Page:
20. The Magnolia soulangeana was bred from two Chinese magnolias by French botanist Etienne Soulange-Bodin. In his 1835 letter, Press junior referred to the “short time it (the cultivar) has been in this country”. In 1834, this cultivar was very young indeed. It had only been announced to the French public in Bulletin des Sciences Agricoles et Économique in 1826, after having been created in 1820.
21. Figure calculated by Measuring Worth website, using income / per capita GDP conversion.
22. Traditionally a florist was a flower grower. The reference to Press having been a florist may refer to this activity or it may refer to his activity as the keeper of a shop Press had fronting on Tottenham / Turnpike Lane selling the produce grown in the gardens and greenhouses behind. George Press is mentioned in my history of Prospect Place on Harringay Online.
23. The Journal of the Horticultural Society of London.
24. Cottage Gardener and Country Gentleman's Companion Volume 14.
Hugh. I have so much enjoyed reading your articles about Harringay House as they have appeared in HoL and this booklet format is the icing on the cake. A Christmas present for myself and maybe one or two other similarly- minded friends.
Delighted to read that you're enjoying them - and an early merry Christmas to you!
Just returned to this again and once again amazed it the huge loop that was put into the New River to get round Harringay House - and how it was culverted when the estate were built. Actually I was also surprised that the house was much further north than I had imagined.
The route of the New River was precisely calculated so that water could flow from Hertfordshire to the City by gravity alone. That is what determined the loop. It should also be remembered that the New River was constructed in the seventeenth century. Harringay House didn't arrive until the end of the eighteenth, by which time the Downhills Filed (Harringay House) loop was getting on for 200 years old. You can also read in my piece on the river and Hornsey how the other Hornsey loops were removed.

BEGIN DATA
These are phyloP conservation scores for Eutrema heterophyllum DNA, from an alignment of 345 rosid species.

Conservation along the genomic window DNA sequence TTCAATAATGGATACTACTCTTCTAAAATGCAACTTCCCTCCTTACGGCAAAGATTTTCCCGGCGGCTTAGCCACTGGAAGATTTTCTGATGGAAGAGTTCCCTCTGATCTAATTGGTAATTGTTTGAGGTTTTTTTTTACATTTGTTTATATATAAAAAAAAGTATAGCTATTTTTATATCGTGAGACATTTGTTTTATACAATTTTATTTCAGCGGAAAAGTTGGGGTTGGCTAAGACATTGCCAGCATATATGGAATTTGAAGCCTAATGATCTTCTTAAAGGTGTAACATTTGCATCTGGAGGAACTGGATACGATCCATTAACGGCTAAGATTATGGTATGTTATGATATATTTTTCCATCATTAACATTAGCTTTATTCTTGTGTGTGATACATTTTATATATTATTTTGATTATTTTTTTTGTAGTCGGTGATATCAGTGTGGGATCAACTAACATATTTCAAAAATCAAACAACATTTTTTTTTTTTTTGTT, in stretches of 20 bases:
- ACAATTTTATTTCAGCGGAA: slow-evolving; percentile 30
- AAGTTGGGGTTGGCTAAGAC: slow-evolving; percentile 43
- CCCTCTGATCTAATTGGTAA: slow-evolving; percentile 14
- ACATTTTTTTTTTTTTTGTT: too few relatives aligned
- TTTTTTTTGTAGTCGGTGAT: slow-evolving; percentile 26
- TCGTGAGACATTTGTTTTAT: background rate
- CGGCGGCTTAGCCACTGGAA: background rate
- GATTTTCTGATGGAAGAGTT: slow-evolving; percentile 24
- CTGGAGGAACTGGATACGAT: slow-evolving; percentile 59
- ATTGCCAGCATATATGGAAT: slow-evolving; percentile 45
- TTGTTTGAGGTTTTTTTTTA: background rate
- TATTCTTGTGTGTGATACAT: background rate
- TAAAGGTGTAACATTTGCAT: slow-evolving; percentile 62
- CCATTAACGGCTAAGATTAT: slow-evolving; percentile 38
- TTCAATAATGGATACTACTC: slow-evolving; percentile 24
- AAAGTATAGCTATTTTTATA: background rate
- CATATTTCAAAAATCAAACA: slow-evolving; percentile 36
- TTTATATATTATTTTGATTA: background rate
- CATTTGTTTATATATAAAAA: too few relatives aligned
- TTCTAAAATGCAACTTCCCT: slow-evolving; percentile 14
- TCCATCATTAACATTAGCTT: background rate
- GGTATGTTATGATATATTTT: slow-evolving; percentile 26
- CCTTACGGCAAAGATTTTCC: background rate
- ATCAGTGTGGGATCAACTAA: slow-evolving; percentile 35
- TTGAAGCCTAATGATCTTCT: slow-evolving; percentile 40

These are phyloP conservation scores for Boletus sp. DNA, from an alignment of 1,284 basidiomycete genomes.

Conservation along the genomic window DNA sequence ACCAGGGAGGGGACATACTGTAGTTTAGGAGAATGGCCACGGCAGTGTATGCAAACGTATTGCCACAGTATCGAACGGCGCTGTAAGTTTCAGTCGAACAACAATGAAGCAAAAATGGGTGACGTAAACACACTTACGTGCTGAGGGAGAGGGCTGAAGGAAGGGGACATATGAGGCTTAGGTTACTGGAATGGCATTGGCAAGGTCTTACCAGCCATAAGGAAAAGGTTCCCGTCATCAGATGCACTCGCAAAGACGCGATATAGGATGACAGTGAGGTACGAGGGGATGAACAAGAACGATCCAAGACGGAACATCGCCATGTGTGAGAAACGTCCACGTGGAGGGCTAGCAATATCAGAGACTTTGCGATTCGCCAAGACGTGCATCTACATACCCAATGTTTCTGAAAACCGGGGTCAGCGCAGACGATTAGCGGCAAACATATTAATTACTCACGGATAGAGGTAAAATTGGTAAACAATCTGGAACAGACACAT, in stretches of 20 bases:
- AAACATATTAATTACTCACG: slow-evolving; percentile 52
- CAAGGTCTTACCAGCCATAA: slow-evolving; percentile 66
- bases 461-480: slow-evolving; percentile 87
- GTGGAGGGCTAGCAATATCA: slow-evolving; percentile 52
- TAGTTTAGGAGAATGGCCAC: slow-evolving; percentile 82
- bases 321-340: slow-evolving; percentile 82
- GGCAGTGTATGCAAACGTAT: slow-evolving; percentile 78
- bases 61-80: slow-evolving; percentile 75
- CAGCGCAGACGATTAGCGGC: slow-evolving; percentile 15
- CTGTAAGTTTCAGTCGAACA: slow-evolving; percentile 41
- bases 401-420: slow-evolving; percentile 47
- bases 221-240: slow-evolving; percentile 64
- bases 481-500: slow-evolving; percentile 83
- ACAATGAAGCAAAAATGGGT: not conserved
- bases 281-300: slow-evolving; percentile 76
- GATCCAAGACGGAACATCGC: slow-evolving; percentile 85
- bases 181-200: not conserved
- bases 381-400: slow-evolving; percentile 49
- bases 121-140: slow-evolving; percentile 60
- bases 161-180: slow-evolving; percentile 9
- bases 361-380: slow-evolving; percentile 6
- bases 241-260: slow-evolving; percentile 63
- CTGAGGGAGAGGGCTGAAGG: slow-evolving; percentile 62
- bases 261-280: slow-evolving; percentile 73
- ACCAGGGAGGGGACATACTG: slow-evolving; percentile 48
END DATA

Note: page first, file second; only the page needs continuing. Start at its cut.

So there was no house in the location until Harringay House was built?
No, unequivocally not. I explained it thusly in a footnote to one of my Harringay Wikipedia pieces back in 2007:
Sherrington, R.O. (1904). Story of Hornsey. F.E. Robinson & Co.
In claimimg that there was a 'Tudor mansion', Sherrington only refers to William Keane's description of Harringay House (see reference note below), Keane himself mentions only the fancy of a Norman castle on the site. The original source for the Tudor claim appears to have been made in 1888 by John Lloyd in his book 'History, Topography, and Antiquities of Highgate, In the County of Middlesex'. However, he offers no evidence nor reference for his claim. In fact, no evidence exists for either a Norman castle or a Tudor mansion either in maps or in texts.
Since then, more maps and texts have become available to support what I wrote. There was absolutely no house on Downhills Field before Harringay House. However, the episode was useful for me, because it taught me never to take on trust what otjer 'trusted' historians have written. The manor house for Fernfield Manor, of which Downhill Field was a part, was Harringay Farm, probably medieval, which stood on Tottenham Lane near where the junction with Ferme Park Road is today.
I missed that - thank you yet again!
Here's the original paragraph from Lloyd's book. In fact this paragraph contains probably two errors.
Firstly, there's the Tudor mansion baloney. It's unapologetically wrong and was repeated ad-infinitum until I challenged it in 2007. (Though, I must admit, I'd love to discover than in fact it is I who have boobed and in fact there was indeed a completely undocumented mansion all along. Sadly, I don't think that's going to happen)
Secondly, as I wrote in my recent history of Chapman, I tried to find evidence for Lloyd's statement about Chapman's link to Overend & Gurney, including meeting with the Bank of England's banking historian in the Threadneedle Street premises. I could find nothing to support it. However, this too has been accepted as an unchallenged fact until this year.
Below is Sherrington, published exactly 30 years later, repeating Lloyd's words verbatim. His 'Bosomed high' quote, that I cut off half-way, is from Keane (whic I don't have a copy of to reproduce here).